The next generation of GPS satellites is getting closer to deployment: a prototype arrived at Lockheed Martin in Colorado on Monday for final assembly and testing. Although this particular satellite won't ever be deployed, a model scheduled for a May 2014 launch should arrive at Lockheed next year to be similarly assembled and tested under extreme space-like temperatures before going into orbit. We're guessing each satellite is checked prior to launch because sending a repairman to space is extremely expensive.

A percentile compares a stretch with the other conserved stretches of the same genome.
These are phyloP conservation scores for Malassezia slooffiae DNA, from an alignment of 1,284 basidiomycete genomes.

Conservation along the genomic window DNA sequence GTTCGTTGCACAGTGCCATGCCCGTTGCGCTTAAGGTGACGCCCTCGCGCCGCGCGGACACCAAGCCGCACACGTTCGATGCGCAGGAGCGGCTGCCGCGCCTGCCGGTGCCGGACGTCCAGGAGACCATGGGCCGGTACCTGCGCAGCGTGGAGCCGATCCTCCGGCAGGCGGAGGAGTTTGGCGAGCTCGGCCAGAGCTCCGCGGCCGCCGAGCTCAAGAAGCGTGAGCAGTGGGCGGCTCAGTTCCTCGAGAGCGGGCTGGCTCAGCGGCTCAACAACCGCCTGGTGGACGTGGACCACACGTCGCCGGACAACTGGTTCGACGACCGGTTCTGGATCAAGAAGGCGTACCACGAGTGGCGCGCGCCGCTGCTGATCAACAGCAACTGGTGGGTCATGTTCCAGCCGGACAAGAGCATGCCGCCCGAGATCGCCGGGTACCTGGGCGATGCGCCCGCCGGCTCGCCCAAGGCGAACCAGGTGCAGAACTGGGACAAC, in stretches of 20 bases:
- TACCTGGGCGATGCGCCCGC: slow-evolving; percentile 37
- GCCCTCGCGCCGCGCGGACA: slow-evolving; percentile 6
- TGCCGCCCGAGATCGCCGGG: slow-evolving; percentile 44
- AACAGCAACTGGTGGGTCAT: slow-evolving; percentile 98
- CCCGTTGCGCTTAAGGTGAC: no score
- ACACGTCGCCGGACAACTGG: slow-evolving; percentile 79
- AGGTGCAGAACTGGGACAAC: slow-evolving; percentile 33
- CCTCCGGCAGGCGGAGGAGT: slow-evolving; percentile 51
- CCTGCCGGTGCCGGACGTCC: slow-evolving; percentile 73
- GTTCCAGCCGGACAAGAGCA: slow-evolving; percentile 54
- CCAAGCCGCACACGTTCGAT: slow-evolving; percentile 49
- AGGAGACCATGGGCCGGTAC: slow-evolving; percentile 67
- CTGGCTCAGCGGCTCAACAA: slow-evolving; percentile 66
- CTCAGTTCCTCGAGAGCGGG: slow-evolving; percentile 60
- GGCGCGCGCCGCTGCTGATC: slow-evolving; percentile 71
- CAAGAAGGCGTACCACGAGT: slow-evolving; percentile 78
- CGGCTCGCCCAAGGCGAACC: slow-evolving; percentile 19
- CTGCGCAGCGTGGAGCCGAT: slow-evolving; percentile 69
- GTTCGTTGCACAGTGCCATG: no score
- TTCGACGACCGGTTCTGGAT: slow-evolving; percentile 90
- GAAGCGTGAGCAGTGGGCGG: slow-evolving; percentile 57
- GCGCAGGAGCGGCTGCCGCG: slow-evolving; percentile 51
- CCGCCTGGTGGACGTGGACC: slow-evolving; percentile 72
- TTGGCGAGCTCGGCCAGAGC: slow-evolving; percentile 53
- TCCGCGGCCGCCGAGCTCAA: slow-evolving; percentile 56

Overall, the Pentagon plans to buy 32 of the new satellites as part of a $5.5 billion upgrade of the GPS system for both military and civilian use. The "Block III" satellites improve over the current Block II system with an increased lifespan from 12 to 15 years, improved upgradeability, and a more powerful signal that's more difficult to jam and easier to lock onto. In addition, the satellites will support the new L1C signal, a multi-national common civilian frequency that should allow using foreign satellites and improve location accuracy to within three feet from the current ten when combined with other signals. When the system is deployed, that pinpoint accuracy should all but remove the challenge from geocaching. GPS.gov says 24 Block III satellites should be operational by 2021, although they could become usable with as few as 18 in orbit.